What I realized about “Reset” and “Copy Game” is that they’re an inelegant solution to a common problem. 99% of the time, if you’re still using the app after the game is over, it’s because you want to start a new game with the same players. However, I didn’t want users to overwrite their old scores, because then they’d lose all their history from the previous game. Hence the option of copying the game before resetting it.
“Rematch” captures this concept much more succinctly than “Copy Game” and “Reset.” And plus, it makes it more difficult for users to shoot themselves in the foot, i.e. by overwriting their scores.
Unfortunately I can’t take the credit for this idea. I borrowed it from Rounds, which is a pretty slick round-based score keeper that was actually originally built on KeepScore’s source code. When I saw the “Rematch” button in that app, I slapped myself on the forehead and wondered how I’d never thought of it.
This is a pretty nifty new feature. In the previous versions, I had an “Add Player” button and a “Shuffle” button, but there was no way to manually reorder players or delete players.
Now all of that is handled in a separate “Edit Players” screen, which makes it a breeze to change players mid-game. You can even touch and drag to get the order exactly right.
This screen also makes it easier to change players’ names. Previously, the only way to do that was to long-press on a player’s name, which is kind of low on discoverability. But hopefully the button with the pencil icon is a lot easier to figure out.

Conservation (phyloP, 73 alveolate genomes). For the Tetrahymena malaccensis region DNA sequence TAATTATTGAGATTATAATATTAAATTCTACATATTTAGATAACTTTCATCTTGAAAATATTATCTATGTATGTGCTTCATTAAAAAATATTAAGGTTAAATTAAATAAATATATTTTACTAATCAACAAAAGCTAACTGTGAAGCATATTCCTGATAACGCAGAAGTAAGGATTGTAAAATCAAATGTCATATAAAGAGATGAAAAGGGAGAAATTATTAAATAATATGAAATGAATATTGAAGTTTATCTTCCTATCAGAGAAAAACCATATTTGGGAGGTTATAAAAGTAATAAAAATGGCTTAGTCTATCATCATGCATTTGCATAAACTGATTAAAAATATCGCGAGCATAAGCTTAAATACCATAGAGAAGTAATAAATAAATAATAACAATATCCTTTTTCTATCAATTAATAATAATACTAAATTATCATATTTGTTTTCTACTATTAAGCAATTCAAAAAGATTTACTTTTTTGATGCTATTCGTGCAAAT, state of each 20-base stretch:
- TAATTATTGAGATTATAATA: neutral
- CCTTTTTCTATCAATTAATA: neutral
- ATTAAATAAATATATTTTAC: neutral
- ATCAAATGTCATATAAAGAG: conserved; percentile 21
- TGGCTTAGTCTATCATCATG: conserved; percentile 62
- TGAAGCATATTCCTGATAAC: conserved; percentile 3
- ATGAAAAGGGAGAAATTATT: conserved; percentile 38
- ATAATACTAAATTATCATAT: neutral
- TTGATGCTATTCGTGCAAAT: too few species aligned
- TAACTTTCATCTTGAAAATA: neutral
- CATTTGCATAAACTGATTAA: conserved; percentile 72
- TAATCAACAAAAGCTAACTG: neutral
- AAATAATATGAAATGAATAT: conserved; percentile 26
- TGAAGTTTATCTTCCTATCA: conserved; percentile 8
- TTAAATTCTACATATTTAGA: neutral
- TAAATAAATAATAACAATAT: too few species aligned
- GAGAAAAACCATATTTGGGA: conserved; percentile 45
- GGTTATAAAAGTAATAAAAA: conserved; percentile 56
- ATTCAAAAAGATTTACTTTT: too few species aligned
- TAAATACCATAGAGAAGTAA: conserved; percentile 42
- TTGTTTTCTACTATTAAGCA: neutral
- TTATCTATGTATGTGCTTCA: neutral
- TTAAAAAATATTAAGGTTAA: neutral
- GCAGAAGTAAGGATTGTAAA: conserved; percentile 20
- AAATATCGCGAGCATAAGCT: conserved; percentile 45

A tip of my hat goes to Carl Bauer for the drag-and-drop list implementation.
One occasionally-requested feature was a line chart to show the players’ scores over time. Well, ask and ye shall receive:
Players’ scores are on the Y axis, rounds on the X axis. It’s probably useless for any non-round-based game, but kind of neat nonetheless.
I realize the history chart is probably the most unpolished out of the new visual features I added. The colors are pretty bland, and it’s all very MS Paint-esque, because Android has no native graphing library, so I had to whip this up from scratch. But I’m not too concerned, since most people don’t bother going into the History anyway. And for those that do, I think it’s a nice little feature.
Other new features
Besides all the UI changes, I also added some new functionality:
- Backup/restore. Back up your games to an XML file on USB storage, and load them later. Duplicates are handled automatically based on unique game IDs.
- Undo/redo. Self-explanatory. Any action in-game can be undone or redone, i.e. scores subtracted, scores added, etc.
- Better German translations. Germany is the Mecca of modern-day board gaming, so this has got to be worth something. The app is already available in French and Japanese.
- Dropped support for pre-Eclair devices. Android 1.5 and 1.6 only account for 0.5% of the user base, and the new backup/restore feature required some XML libraries from Eclair. Sorry, Cupcake and Donut! You were delicious while you lasted.
So there you have it. KeepScore v1.2 has a fresh new look, a better UI, and it’s still free and open-source. So go grab it from the Google Play Store!